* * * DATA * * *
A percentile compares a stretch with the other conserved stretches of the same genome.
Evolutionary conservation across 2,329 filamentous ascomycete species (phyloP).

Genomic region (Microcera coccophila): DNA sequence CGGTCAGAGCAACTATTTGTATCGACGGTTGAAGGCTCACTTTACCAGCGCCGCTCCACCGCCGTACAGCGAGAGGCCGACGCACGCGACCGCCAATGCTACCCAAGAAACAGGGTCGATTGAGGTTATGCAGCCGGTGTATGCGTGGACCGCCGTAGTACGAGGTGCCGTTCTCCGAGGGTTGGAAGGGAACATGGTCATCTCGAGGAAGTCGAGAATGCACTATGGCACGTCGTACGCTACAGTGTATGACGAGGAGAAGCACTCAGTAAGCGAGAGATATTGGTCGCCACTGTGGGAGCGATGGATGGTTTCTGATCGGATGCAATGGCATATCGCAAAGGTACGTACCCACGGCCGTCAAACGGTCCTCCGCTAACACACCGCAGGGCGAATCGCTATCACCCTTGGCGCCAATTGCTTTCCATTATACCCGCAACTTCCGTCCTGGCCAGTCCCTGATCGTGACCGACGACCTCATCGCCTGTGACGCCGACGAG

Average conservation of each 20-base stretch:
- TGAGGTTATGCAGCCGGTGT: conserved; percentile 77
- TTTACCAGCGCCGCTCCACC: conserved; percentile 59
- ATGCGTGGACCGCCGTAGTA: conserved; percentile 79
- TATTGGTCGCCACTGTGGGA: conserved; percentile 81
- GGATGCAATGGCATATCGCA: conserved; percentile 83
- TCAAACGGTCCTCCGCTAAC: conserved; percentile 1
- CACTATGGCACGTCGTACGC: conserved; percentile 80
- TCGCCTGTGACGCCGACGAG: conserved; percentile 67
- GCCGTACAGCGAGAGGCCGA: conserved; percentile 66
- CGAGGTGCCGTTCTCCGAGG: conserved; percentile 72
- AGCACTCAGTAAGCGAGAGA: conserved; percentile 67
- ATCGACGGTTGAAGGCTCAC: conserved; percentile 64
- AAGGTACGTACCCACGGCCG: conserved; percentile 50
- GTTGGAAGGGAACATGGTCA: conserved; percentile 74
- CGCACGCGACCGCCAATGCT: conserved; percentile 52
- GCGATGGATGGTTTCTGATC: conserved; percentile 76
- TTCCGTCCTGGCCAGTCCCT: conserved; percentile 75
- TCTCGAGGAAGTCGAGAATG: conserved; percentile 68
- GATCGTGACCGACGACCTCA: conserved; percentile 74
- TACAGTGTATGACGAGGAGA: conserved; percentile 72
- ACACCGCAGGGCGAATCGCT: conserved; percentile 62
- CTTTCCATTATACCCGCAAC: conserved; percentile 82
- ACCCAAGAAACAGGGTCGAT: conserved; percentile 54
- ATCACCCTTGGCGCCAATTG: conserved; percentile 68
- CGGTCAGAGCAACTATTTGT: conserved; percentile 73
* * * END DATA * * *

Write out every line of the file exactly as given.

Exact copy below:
A percentile compares a stretch with the other conserved stretches of the same genome.
Evolutionary conservation across 2,329 filamentous ascomycete species (phyloP).

Genomic region (Microcera coccophila): DNA sequence CGGTCAGAGCAACTATTTGTATCGACGGTTGAAGGCTCACTTTACCAGCGCCGCTCCACCGCCGTACAGCGAGAGGCCGACGCACGCGACCGCCAATGCTACCCAAGAAACAGGGTCGATTGAGGTTATGCAGCCGGTGTATGCGTGGACCGCCGTAGTACGAGGTGCCGTTCTCCGAGGGTTGGAAGGGAACATGGTCATCTCGAGGAAGTCGAGAATGCACTATGGCACGTCGTACGCTACAGTGTATGACGAGGAGAAGCACTCAGTAAGCGAGAGATATTGGTCGCCACTGTGGGAGCGATGGATGGTTTCTGATCGGATGCAATGGCATATCGCAAAGGTACGTACCCACGGCCGTCAAACGGTCCTCCGCTAACACACCGCAGGGCGAATCGCTATCACCCTTGGCGCCAATTGCTTTCCATTATACCCGCAACTTCCGTCCTGGCCAGTCCCTGATCGTGACCGACGACCTCATCGCCTGTGACGCCGACGAG

Average conservation of each 20-base stretch:
- TGAGGTTATGCAGCCGGTGT: conserved; percentile 77
- TTTACCAGCGCCGCTCCACC: conserved; percentile 59
- ATGCGTGGACCGCCGTAGTA: conserved; percentile 79
- TATTGGTCGCCACTGTGGGA: conserved; percentile 81
- GGATGCAATGGCATATCGCA: conserved; percentile 83
- TCAAACGGTCCTCCGCTAAC: conserved; percentile 1
- CACTATGGCACGTCGTACGC: conserved; percentile 80
- TCGCCTGTGACGCCGACGAG: conserved; percentile 67
- GCCGTACAGCGAGAGGCCGA: conserved; percentile 66
- CGAGGTGCCGTTCTCCGAGG: conserved; percentile 72
- AGCACTCAGTAAGCGAGAGA: conserved; percentile 67
- ATCGACGGTTGAAGGCTCAC: conserved; percentile 64
- AAGGTACGTACCCACGGCCG: conserved; percentile 50
- GTTGGAAGGGAACATGGTCA: conserved; percentile 74
- CGCACGCGACCGCCAATGCT: conserved; percentile 52
- GCGATGGATGGTTTCTGATC: conserved; percentile 76
- TTCCGTCCTGGCCAGTCCCT: conserved; percentile 75
- TCTCGAGGAAGTCGAGAATG: conserved; percentile 68
- GATCGTGACCGACGACCTCA: conserved; percentile 74
- TACAGTGTATGACGAGGAGA: conserved; percentile 72
- ACACCGCAGGGCGAATCGCT: conserved; percentile 62
- CTTTCCATTATACCCGCAAC: conserved; percentile 82
- ACCCAAGAAACAGGGTCGAT: conserved; percentile 54
- ATCACCCTTGGCGCCAATTG: conserved; percentile 68
- CGGTCAGAGCAACTATTTGT: conserved; percentile 73